Line of Sight

Dave Philp and Dr Jennifer Schooling set out a new approach that provides organisations with a line of sight between assets and organisational objectives to enable better outcomes. 

Dave Philp, impact director at the Construction Innovation Hub.

Many organisations struggle to make a clear and quantified link between the function and condition of an individual asset within a system – be it a building or a railway network – and the value that it brings in terms of delivering organisational objectives. This has consequences. Not having a line of sight between these individual points of reference can, for example, make it hard to justify investment in a substantial piece of maintenance or to prioritise works and management interventions when, as inevitably happens, there is more to be done than there is budget available. 

A new approach designed to help provide a line of sight has been co-developed by the Centre for Smart Infrastructure and Construction (CSIC), at the University of Cambridge, in partnership with Costain and the Construction Innovation Hub (the Hub). The Line of Sight Methodology helps translate professional BIM asset management information requirements into organisational objectives that can be useful and understandable to senior management who may not themselves be built environment professionals. Importantly it helps with apportioning value that built environment assets bring to the business and identify the information about those assets that is vital in helping to deliver the organisational objectives.

The CEO of a hospital trust, for example, might not include the heating, cooling and air conditioning equipment in the building as top of their worry list. More time and focus will probably be directed towards the allocation and availability of medical staff resources – it is more likely that the number and condition of highly utilised equipment, such as expensive MRI or CT scanners, is of immediate concern. The CEO will rely on built environment professionals to manage the building and its systems and while these assets and systems are important to the CEO’s ability to deliver healthcare, there is not a direct line of sight between those assets and the associated service delivery in the same way there is for the in-high-demand scanners.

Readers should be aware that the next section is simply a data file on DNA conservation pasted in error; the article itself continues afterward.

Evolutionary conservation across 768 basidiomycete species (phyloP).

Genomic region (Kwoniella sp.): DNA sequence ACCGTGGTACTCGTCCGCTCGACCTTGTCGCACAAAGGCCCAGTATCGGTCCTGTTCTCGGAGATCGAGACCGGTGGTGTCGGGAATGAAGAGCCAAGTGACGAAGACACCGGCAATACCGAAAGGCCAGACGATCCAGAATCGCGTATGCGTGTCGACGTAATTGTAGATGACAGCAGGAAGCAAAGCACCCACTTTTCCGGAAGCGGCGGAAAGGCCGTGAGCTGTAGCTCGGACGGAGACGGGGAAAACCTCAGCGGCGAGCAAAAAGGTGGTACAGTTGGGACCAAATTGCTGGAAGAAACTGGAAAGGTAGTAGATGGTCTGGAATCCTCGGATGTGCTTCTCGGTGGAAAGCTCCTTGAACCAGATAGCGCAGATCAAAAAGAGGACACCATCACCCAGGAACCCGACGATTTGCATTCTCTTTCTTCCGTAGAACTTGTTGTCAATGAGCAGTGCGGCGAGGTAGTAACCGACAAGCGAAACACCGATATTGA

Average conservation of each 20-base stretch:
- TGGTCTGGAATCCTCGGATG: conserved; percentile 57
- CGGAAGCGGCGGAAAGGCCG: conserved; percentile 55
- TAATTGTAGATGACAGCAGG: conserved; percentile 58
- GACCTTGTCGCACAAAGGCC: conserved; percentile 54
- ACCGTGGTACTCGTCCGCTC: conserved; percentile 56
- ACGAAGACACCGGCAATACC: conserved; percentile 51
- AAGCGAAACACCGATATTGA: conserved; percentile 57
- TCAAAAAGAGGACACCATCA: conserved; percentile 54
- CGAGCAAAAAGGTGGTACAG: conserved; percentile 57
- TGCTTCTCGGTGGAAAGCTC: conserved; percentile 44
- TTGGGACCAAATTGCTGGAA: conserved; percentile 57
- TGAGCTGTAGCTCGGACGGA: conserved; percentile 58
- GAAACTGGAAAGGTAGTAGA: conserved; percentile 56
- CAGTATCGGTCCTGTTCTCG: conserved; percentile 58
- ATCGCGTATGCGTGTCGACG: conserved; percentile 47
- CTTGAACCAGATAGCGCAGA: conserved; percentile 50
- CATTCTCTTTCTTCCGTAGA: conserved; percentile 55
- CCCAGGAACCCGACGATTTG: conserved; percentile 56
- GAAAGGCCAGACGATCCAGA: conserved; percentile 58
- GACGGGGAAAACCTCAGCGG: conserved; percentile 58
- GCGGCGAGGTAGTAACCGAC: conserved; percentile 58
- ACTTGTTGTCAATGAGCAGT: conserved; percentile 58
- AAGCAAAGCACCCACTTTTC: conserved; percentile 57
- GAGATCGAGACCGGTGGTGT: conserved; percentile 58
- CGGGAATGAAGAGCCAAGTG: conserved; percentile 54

There needs to be an understanding of how the asset in question helps to deliver the organisational purpose and objectives. Traditionally in BIM systems we are familiar with the concept of asset information management (AIM) and asset information requirements (AIR). We are also used to the concept of organisational information requirements (OIR). However, it is often challenging for client organisations to really work out which organisational information requirements are meaningful in the context of their built environment assets. It’s also challenging for organisations to link their organisational information requirements to their asset information requirements. 

The Line of Sight Methodology does this by introducing the concept of functional information requirements (FIR) which help everybody in the chain to understand the link between the asset and the information that the asset manager gathers in terms of asset information requirements, the function it supplies to the business, and how that function helps to achieve organisational objectives. 

For example, in the case of a bridge in a railway system, the structural engineer needs to understand the condition of the bridge. What might not be quite so clear to them is the details of how that bridge helps to deliver the function of having trains running on time – the organisational objective. Having a line of sight helps link what the structural engineer knows and understands with what the route asset manager knows and understands with, in turn, what the rail operations director knows and understands. It helps them all understand what information they need from whom. The Line of Sight Methodology provides a structured way of both defining and linking those information requirements together in an information architecture.

In summary, this approach provides a line of sight for information requirements and enables an organisation to gather the information required to support organisational objectives and to optimise the use of the information gathered to achieve better-informed decision-making processes for operational, financial, social and environmental outcomes.

Dave Philp is impact director at the Construction Innovation Hub, and Dr Jennifer Schooling is director of the Centre for Smart Infrastructure and Construction.

David Philp will present ‘Implementing Government Soft Landings and the Line of Sight Methodology’ at Digital Construction Week, Wednesday 24 November at 3pm. Click here for further information and to book your place at the event.

If you would like to contact Rob O’Connor about this, or any other story, please email roconnor@infrastructure-intelligence.com.